The decision to go ahead with the Hinkley Point C nuclear power station comes after Theresa May ordered a review of the project shortly after taking office, amid concerns over costs and security implications.
Here are some of the key events of the development so far:
:: July 2006 – The Labour government gives the green light to new nuclear power plants, suggesting the low-carbon energy source would make a “significant contribution” to cutting carbon emissions.
:: September 2008 – British Energy, which owns existing power plants in the UK, is bought by EDF for £12.5 billion. The firm reveals plans to build four new reactors in the UK.
:: October 2008 – A public consultation with residents neighbouring the Hinkley site begins.
:: October 2011 – An application to build the new power station at Hinkley is received by the planning inspectorate.
:: February 2012 – Initial preparation work begins at the Somerset site.
:: November 2012 – The first new site licence for a UK nuclear power station in 25 years is granted.
:: March 2013 – The Environment Agency grants the three main environmental permits required for operating the planned nuclear power station.
:: March 2013 – Coalition energy secretary Ed Davey approves the new plant.
:: October 2013 – The Government agrees £92.50 per megawatt-hour will be paid for electricity produced at the Somerset site – around double the market rate at the time.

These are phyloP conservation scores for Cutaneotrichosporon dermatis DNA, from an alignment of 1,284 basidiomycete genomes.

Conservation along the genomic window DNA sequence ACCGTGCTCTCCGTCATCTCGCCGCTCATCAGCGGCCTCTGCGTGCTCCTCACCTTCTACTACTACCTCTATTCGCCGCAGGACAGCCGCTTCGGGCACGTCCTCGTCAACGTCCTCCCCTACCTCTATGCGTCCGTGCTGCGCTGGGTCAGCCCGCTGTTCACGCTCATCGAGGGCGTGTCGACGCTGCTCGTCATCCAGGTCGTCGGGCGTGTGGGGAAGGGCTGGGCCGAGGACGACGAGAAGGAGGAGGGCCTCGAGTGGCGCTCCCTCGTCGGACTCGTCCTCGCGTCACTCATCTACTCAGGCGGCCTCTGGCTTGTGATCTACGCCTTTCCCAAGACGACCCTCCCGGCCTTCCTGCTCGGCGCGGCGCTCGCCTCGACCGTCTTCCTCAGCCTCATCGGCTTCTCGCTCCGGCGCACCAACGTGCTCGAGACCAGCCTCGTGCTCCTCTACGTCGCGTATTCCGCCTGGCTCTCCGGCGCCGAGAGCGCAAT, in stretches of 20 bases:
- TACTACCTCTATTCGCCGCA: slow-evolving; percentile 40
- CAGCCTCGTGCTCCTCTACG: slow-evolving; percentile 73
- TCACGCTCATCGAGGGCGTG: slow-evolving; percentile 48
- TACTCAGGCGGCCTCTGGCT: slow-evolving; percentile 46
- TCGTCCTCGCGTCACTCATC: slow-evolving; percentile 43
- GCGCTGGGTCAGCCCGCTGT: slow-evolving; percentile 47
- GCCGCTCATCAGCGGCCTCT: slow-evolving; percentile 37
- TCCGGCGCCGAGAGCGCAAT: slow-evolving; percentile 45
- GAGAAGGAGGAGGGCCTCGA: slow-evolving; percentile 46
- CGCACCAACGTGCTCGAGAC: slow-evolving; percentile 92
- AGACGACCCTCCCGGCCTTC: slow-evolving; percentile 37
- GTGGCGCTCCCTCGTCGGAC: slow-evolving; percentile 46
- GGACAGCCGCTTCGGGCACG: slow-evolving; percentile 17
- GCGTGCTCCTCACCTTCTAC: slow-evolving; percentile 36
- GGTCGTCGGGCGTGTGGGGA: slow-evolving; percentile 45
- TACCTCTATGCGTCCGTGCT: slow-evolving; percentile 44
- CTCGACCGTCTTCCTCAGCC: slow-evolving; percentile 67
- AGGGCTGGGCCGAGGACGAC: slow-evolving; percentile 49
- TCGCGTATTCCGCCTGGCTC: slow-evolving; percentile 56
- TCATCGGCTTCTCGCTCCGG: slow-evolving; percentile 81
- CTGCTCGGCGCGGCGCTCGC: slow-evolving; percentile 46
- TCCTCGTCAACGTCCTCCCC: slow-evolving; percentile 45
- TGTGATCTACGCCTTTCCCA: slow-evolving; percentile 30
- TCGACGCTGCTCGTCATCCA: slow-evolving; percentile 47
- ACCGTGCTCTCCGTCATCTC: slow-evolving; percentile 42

:: May 2014 – The second phase of construction work begins at the site.
:: February 2015 – The March deadline on a final investment decision is abandoned by EDF.
:: September 2015 – Chancellor George Osborne approves an initial Government guarantee worth £2 billion for the proposed plant and EDF group chief executive Jean-Bernard Levy announces that the 2023 first power date will not be met.
:: October 2015 – EDF signs an investment agreement with the China General Nuclear Power Corporation (CGN) to build the new plant.
:: January 2016 – EDF delays its final investment decision again – it is understood the company is looking for new investment partners and has struggled to raise the cash for its 66.5% stake in the project.
:: May 2016 – A consultation is launched with French unions about the project. Later in the month, EDF chief executive Vincent de Rivaz appears in front of MPs, insisting the scheme will go ahead.
:: June 2016 – After a vote to leave the European Union throws fresh doubt on the project, Energy and Climate Change Secretary Amber Rudd says the final investment decision is expected soon, claiming “we are full tilt on Hinkley Point”.
:: July 2016 – EDF announces its board will meet to consider final investment decision on July 28.
The Government announces a delay on the decision until the autumn after EDF gives the scheme the go-ahead.
:: September 2016 – During a visit to the G20 summit in China, Prime Minister Theresa May defends the delay, insisting it is down to “the way I operate“ because she wants a fresh look at the evidence.